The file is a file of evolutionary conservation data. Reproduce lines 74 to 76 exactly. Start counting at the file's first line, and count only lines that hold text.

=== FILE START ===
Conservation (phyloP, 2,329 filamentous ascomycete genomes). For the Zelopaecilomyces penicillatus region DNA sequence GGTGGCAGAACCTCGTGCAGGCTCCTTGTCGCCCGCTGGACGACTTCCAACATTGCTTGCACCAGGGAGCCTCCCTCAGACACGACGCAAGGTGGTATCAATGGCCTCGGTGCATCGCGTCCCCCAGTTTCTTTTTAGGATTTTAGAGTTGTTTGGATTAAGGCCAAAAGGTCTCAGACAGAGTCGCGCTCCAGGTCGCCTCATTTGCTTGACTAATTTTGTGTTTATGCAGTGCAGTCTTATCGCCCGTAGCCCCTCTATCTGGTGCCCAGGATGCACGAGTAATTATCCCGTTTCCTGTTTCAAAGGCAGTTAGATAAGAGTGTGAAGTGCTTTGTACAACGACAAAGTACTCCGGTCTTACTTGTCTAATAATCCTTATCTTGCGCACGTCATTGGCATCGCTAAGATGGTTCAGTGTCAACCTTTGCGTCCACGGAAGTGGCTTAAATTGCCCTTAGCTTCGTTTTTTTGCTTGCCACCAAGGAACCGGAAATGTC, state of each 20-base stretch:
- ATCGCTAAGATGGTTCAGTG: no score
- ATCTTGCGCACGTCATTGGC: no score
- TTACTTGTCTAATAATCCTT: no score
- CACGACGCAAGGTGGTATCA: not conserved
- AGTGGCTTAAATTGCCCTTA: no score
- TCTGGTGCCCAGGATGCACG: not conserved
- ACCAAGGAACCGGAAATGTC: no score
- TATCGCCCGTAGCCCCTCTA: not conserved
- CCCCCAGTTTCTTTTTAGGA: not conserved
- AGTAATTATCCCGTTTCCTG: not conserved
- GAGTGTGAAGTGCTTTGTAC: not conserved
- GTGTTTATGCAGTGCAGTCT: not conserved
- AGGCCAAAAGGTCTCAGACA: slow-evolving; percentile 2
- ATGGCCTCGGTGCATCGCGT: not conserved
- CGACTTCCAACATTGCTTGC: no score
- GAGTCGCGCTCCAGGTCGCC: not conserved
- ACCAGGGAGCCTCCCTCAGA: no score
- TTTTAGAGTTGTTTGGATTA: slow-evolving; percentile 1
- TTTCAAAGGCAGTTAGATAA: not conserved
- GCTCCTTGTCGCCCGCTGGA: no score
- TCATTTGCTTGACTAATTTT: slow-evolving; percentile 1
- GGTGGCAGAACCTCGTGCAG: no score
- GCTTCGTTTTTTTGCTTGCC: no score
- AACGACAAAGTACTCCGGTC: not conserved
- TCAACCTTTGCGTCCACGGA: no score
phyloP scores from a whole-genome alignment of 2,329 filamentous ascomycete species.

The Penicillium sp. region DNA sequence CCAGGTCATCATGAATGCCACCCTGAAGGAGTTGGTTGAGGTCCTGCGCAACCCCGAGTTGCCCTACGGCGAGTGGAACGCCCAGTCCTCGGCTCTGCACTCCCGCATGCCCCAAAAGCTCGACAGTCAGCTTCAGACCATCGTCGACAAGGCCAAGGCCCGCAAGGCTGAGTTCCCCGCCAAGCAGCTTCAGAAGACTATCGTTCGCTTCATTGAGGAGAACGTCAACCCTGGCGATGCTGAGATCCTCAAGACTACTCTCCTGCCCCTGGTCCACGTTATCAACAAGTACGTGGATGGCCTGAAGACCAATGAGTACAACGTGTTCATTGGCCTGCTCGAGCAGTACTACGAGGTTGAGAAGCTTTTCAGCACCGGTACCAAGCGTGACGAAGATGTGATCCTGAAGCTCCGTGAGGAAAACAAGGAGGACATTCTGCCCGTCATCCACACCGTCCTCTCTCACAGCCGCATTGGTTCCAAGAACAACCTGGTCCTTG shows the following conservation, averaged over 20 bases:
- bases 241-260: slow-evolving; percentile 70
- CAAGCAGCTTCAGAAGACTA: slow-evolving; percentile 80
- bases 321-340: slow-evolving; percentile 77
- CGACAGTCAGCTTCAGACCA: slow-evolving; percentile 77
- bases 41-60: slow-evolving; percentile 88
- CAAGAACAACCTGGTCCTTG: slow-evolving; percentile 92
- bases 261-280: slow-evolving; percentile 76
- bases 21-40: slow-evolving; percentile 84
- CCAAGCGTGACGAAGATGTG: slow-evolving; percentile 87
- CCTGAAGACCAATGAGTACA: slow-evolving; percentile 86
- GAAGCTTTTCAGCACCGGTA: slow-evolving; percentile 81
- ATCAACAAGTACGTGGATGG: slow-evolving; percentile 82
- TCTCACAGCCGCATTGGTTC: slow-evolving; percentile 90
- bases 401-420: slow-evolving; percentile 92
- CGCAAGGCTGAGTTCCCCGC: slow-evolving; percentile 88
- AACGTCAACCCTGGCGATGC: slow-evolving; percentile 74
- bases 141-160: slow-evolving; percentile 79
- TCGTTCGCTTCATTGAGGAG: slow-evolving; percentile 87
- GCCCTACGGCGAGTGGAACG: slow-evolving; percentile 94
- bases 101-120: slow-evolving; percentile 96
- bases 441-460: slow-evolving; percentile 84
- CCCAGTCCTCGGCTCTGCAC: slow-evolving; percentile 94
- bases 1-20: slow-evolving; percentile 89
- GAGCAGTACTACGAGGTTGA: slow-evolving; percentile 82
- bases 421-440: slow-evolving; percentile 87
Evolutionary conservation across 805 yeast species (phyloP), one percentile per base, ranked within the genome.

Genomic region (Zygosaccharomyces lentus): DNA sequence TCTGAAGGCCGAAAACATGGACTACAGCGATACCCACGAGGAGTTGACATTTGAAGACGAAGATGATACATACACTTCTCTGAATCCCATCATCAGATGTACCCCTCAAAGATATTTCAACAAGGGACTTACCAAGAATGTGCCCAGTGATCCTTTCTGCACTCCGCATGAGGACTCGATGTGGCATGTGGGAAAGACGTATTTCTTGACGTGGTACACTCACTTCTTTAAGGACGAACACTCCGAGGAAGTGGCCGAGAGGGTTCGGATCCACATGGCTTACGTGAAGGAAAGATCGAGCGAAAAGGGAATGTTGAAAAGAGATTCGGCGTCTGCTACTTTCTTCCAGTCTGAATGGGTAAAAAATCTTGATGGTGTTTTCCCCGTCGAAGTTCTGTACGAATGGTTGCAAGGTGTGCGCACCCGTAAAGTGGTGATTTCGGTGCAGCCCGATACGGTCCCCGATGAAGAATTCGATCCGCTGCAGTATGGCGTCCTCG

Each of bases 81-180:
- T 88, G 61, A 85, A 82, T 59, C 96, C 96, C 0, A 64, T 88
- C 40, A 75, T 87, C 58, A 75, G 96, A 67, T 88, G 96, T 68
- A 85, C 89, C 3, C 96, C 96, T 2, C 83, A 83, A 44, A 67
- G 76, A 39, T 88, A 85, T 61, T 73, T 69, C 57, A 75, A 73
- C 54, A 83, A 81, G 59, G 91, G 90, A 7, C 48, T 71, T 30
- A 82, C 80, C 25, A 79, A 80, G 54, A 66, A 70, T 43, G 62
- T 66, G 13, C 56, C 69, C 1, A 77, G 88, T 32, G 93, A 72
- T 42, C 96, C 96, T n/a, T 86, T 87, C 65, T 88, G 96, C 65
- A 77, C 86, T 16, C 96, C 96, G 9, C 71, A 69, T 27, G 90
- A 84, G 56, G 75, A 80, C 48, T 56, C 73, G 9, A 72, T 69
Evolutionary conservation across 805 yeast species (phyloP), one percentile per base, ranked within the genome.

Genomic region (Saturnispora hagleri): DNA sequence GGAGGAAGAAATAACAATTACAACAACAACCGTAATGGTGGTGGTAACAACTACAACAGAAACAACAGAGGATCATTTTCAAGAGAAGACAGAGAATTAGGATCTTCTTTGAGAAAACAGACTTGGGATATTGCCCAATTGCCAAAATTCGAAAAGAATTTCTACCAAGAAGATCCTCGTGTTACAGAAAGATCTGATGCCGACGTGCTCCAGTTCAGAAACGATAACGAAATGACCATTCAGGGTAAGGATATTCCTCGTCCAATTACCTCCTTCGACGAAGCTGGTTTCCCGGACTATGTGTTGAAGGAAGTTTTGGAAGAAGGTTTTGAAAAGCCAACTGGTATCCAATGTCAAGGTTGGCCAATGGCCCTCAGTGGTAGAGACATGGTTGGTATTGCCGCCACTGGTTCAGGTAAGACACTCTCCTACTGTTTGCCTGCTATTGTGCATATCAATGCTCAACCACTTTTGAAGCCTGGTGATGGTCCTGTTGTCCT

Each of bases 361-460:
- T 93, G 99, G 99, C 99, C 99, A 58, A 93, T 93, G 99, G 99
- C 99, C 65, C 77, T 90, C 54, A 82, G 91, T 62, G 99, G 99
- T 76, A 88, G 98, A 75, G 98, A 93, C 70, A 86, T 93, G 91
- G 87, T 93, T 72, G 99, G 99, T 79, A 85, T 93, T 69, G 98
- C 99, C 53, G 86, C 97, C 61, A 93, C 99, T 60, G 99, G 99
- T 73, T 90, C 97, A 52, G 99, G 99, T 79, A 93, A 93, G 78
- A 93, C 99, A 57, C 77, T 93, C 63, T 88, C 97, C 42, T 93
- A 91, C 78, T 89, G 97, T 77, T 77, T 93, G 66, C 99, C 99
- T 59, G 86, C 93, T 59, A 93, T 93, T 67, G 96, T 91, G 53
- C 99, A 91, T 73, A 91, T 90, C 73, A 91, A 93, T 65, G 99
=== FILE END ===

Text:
- C 99, C 53, G 86, C 97, C 61, A 93, C 99, T 60, G 99, G 99
- T 73, T 90, C 97, A 52, G 99, G 99, T 79, A 93, A 93, G 78
- A 93, C 99, A 57, C 77, T 93, C 63, T 88, C 97, C 42, T 93